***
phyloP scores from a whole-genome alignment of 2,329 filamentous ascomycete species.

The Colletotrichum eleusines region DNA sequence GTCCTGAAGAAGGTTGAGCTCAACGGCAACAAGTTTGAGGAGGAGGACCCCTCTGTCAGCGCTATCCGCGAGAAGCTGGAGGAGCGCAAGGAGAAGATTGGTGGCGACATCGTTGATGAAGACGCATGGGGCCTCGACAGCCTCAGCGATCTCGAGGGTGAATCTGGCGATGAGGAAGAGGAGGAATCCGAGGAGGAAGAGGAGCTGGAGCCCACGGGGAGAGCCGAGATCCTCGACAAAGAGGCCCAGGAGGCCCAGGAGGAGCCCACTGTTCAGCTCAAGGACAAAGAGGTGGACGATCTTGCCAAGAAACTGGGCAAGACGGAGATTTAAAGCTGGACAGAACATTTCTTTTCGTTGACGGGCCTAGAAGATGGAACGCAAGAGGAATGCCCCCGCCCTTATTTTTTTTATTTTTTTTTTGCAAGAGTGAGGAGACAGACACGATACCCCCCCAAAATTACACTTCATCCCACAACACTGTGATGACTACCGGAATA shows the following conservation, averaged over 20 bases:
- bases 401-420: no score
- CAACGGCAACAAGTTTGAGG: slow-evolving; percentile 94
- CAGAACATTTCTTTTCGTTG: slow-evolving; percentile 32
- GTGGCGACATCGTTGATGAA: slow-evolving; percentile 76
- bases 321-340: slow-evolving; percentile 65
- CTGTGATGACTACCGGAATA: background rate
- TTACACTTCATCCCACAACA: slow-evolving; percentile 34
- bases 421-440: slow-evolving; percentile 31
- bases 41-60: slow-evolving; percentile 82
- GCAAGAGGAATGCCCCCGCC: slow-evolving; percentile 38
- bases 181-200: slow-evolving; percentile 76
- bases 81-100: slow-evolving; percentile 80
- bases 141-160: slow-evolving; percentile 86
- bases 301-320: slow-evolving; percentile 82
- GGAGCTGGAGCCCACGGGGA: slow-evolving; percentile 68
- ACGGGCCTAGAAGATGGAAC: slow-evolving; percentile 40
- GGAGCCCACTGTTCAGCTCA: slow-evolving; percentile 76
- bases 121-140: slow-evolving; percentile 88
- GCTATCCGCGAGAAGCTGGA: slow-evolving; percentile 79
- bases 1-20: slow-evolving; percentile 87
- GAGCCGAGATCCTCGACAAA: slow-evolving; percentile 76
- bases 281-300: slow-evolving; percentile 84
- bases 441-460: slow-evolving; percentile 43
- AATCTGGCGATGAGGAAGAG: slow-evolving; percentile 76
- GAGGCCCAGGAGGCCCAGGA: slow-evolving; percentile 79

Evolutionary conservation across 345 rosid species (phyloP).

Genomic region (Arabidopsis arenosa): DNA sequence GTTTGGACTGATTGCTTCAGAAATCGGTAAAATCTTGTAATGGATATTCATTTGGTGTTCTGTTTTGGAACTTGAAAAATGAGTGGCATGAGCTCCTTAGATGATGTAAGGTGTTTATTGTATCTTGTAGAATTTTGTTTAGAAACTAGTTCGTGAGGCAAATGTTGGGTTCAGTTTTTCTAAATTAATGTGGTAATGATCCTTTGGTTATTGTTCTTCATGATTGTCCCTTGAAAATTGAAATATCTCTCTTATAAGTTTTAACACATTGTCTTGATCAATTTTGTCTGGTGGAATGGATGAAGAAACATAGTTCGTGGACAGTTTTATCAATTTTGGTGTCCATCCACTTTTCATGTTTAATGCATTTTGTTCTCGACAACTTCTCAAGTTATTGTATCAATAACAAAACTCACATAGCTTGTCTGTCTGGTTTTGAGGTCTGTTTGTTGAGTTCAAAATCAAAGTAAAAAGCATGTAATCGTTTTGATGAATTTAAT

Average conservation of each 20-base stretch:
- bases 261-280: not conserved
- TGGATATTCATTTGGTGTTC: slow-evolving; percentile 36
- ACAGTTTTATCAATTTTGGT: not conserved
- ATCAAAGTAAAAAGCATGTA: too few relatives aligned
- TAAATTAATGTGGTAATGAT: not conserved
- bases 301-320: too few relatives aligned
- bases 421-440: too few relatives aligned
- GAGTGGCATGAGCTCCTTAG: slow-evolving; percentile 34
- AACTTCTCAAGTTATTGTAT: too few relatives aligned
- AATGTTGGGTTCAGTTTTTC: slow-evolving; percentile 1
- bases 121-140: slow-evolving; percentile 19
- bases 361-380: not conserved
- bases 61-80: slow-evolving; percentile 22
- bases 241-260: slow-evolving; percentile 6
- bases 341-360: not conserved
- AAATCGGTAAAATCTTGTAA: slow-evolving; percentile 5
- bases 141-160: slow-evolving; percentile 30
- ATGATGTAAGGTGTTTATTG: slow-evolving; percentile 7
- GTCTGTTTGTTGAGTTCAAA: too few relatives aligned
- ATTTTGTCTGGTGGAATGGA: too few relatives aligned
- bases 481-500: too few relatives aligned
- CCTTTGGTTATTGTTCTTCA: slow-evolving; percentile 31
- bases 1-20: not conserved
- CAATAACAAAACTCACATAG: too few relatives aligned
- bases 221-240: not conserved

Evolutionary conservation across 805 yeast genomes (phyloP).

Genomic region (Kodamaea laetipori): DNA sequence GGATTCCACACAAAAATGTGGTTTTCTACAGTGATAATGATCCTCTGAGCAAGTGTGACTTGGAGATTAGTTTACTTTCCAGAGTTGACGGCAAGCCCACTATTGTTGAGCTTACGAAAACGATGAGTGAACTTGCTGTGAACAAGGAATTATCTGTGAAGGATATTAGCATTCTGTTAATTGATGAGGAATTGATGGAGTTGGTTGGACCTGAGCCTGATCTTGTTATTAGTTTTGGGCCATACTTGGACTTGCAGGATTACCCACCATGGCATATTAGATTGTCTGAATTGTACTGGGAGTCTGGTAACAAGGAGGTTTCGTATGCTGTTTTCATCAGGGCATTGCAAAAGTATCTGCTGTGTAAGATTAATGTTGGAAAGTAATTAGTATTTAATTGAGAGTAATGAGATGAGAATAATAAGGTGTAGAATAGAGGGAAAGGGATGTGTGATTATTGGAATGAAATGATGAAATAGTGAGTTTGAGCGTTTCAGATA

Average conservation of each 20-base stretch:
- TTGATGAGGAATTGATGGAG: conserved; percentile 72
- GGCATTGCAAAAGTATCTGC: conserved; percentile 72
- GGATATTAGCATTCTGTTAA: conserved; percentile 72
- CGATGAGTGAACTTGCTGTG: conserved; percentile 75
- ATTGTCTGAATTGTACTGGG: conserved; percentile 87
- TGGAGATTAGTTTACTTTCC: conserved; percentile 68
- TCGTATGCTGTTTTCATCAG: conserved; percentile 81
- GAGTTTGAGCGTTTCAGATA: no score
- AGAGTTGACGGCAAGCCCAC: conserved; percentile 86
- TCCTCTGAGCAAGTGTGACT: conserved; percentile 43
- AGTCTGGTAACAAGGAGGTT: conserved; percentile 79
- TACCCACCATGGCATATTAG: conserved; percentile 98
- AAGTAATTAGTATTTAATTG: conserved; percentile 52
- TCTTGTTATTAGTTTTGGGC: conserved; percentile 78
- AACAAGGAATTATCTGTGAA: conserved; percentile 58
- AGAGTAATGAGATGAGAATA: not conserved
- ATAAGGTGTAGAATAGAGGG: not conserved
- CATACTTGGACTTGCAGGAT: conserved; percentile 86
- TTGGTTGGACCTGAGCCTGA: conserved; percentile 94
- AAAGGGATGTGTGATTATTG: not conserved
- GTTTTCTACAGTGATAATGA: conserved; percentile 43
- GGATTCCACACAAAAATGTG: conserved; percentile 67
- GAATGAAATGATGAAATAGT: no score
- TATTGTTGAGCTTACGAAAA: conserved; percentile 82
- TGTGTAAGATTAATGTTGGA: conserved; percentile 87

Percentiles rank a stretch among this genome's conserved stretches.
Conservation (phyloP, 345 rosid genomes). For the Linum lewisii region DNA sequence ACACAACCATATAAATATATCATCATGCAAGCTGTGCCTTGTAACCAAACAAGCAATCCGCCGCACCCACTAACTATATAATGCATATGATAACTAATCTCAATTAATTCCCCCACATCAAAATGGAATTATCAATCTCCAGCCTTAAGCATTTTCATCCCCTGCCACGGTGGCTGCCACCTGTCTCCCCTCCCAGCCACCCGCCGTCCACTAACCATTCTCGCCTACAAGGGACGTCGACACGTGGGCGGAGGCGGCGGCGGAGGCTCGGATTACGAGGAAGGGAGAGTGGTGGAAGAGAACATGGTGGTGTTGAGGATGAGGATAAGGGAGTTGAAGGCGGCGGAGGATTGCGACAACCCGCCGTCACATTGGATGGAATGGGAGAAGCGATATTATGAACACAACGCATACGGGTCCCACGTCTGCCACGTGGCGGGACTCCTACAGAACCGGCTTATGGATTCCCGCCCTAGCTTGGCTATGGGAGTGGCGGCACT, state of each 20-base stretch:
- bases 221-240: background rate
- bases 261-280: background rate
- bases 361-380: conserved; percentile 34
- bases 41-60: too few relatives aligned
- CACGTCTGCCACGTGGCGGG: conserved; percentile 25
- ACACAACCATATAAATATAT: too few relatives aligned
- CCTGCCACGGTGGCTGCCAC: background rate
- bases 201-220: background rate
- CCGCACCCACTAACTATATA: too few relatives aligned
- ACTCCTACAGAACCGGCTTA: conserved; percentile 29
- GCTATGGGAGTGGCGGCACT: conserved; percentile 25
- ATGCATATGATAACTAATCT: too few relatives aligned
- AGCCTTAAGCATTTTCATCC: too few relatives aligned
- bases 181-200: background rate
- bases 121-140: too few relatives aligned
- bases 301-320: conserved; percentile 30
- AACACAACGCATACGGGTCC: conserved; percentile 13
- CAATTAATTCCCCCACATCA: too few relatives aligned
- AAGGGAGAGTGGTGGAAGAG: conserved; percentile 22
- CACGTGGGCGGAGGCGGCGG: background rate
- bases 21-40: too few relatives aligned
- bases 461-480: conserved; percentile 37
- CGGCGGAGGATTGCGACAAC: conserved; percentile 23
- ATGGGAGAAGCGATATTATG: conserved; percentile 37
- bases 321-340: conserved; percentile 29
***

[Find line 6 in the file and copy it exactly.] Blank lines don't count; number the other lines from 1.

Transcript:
- GTGGCGACATCGTTGATGAA: slow-evolving; percentile 76